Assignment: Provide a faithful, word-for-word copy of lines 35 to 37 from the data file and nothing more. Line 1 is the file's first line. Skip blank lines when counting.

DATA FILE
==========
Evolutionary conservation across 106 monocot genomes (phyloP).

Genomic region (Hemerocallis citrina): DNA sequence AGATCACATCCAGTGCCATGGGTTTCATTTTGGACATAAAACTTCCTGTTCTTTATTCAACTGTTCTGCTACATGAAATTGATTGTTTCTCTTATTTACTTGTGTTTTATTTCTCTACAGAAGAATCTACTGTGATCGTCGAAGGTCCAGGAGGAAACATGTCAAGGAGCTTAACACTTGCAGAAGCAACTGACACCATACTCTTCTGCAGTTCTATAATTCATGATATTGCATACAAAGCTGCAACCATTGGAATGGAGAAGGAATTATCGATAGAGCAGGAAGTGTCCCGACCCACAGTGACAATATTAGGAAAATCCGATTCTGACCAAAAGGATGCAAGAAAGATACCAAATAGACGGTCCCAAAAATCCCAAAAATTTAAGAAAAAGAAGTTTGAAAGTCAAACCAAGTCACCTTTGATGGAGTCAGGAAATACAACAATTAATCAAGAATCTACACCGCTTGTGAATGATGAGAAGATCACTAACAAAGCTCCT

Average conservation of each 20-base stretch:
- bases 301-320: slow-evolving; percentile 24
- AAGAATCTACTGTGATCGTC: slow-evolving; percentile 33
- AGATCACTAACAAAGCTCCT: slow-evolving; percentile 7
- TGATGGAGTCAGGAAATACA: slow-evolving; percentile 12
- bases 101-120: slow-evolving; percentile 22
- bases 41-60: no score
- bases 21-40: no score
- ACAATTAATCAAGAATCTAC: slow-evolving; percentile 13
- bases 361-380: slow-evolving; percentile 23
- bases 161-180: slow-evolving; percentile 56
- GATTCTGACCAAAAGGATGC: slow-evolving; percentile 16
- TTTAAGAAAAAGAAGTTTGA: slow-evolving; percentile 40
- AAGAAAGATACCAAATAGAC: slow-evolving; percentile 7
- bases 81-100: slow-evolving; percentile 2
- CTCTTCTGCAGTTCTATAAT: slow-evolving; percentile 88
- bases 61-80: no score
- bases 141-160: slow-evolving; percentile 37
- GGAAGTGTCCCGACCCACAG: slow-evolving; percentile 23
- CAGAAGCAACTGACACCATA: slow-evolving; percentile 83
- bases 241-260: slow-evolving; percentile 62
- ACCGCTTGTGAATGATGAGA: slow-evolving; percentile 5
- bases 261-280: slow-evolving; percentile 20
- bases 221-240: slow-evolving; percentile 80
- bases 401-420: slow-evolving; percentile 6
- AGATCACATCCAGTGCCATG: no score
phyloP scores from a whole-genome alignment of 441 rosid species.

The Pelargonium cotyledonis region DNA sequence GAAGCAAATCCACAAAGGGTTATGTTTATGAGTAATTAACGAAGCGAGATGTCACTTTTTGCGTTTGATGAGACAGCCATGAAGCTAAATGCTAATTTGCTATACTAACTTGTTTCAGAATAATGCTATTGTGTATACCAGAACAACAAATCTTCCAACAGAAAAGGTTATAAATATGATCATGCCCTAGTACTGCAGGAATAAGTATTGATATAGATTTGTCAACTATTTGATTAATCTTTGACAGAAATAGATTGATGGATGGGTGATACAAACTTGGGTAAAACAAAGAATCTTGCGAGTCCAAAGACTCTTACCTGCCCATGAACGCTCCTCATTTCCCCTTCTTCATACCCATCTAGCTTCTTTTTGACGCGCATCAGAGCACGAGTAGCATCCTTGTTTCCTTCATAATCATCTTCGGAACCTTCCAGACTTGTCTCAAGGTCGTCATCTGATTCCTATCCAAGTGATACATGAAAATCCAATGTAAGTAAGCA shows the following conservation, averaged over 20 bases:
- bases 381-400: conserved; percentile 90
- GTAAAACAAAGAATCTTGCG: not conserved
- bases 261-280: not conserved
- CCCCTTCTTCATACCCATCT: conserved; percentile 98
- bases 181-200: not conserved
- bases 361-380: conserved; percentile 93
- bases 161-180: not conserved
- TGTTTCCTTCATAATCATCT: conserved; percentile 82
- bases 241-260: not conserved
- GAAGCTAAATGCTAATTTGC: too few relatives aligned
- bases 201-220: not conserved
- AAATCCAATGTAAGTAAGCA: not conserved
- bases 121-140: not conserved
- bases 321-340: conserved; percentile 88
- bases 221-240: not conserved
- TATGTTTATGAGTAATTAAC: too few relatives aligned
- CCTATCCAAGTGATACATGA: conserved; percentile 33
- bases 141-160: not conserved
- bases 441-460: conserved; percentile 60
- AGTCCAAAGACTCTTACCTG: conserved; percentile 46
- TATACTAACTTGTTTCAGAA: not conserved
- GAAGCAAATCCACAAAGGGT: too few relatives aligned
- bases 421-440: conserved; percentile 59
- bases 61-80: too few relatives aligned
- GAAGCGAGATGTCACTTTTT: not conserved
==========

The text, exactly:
- bases 181-200: not conserved
- bases 361-380: conserved; percentile 93
- bases 161-180: not conserved